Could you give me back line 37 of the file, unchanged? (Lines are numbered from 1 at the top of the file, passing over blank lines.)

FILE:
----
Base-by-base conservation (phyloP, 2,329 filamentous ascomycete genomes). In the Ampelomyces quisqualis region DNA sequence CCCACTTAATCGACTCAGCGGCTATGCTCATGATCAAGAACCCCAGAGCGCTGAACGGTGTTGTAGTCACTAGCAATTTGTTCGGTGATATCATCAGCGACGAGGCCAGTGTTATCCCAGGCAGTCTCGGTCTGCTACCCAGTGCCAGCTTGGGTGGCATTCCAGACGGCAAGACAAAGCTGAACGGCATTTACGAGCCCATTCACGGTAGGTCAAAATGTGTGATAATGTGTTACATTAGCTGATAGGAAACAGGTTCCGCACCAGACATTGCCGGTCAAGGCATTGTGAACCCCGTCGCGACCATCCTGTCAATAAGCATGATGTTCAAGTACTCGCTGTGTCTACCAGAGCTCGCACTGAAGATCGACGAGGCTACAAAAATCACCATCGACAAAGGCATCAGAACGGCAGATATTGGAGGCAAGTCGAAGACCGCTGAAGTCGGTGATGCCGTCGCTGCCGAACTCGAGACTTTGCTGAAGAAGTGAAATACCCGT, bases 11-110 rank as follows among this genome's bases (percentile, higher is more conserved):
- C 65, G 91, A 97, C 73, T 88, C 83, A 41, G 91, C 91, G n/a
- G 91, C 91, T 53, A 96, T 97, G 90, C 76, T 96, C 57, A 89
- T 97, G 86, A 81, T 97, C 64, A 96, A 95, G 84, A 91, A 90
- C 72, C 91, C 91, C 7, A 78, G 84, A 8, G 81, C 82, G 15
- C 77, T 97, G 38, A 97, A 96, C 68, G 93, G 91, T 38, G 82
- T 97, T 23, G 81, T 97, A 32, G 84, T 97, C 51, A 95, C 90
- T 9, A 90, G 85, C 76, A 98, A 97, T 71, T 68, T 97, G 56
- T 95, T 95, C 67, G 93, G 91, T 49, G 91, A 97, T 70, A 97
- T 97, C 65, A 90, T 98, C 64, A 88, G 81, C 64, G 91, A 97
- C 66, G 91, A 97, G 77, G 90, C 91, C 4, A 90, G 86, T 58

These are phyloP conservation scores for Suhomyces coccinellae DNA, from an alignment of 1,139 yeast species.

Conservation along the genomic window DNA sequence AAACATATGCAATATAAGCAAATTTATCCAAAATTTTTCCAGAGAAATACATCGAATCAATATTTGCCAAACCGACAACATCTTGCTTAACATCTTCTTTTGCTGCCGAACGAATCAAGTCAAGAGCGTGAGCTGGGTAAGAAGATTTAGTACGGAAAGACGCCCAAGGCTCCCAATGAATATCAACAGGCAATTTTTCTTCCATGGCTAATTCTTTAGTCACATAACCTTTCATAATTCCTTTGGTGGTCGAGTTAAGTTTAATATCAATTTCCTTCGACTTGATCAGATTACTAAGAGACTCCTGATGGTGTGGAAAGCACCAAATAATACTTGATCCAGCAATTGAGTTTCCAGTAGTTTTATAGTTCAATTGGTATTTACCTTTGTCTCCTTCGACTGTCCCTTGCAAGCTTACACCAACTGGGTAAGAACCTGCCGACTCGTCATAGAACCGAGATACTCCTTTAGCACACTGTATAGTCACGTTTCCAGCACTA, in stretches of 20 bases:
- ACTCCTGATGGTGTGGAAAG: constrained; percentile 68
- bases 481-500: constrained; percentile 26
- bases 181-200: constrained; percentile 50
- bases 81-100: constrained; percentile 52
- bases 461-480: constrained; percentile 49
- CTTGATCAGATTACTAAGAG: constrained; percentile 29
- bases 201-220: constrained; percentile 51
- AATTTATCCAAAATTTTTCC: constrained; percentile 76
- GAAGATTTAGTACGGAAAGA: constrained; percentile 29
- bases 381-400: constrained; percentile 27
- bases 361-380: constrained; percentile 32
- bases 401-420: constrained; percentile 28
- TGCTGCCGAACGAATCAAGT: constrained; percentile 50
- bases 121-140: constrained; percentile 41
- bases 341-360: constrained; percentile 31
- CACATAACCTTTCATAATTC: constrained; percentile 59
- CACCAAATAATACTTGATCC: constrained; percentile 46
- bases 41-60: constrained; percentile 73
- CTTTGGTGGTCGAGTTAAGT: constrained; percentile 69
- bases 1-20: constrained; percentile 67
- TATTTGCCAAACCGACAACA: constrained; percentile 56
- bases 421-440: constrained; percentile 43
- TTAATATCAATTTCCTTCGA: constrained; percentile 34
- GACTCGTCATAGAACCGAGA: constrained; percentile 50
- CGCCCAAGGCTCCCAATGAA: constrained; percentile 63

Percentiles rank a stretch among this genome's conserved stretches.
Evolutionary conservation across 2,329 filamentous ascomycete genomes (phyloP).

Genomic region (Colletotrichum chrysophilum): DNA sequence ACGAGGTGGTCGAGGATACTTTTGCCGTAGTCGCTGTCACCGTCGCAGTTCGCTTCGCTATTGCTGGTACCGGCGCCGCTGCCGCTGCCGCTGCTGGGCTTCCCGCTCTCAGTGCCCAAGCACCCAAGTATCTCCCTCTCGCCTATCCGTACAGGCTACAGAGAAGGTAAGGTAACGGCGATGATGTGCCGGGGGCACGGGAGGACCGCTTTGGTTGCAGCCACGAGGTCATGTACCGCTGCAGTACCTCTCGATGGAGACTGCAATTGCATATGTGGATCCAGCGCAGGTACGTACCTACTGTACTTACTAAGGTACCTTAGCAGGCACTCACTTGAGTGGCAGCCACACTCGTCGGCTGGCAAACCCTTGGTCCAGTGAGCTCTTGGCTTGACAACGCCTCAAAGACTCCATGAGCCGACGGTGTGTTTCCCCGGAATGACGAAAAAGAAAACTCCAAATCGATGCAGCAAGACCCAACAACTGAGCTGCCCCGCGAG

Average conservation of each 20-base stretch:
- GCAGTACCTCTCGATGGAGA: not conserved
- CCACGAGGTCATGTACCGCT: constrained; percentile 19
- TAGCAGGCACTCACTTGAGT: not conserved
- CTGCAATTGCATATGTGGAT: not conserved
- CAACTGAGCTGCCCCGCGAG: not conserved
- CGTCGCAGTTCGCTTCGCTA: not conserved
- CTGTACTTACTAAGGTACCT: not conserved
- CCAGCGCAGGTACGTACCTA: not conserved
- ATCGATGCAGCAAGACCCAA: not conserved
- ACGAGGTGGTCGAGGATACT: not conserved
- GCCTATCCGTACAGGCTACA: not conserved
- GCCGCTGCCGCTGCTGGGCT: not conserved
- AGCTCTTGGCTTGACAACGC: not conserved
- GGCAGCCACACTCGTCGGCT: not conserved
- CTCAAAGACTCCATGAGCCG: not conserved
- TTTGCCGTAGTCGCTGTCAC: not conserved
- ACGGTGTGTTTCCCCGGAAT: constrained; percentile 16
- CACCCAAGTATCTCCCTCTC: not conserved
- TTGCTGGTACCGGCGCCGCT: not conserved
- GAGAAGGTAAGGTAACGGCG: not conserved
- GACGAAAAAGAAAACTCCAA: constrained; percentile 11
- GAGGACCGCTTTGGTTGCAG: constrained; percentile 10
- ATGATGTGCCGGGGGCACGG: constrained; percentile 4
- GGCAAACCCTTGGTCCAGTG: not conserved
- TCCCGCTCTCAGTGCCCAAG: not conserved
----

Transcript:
- GACTCGTCATAGAACCGAGA: constrained; percentile 50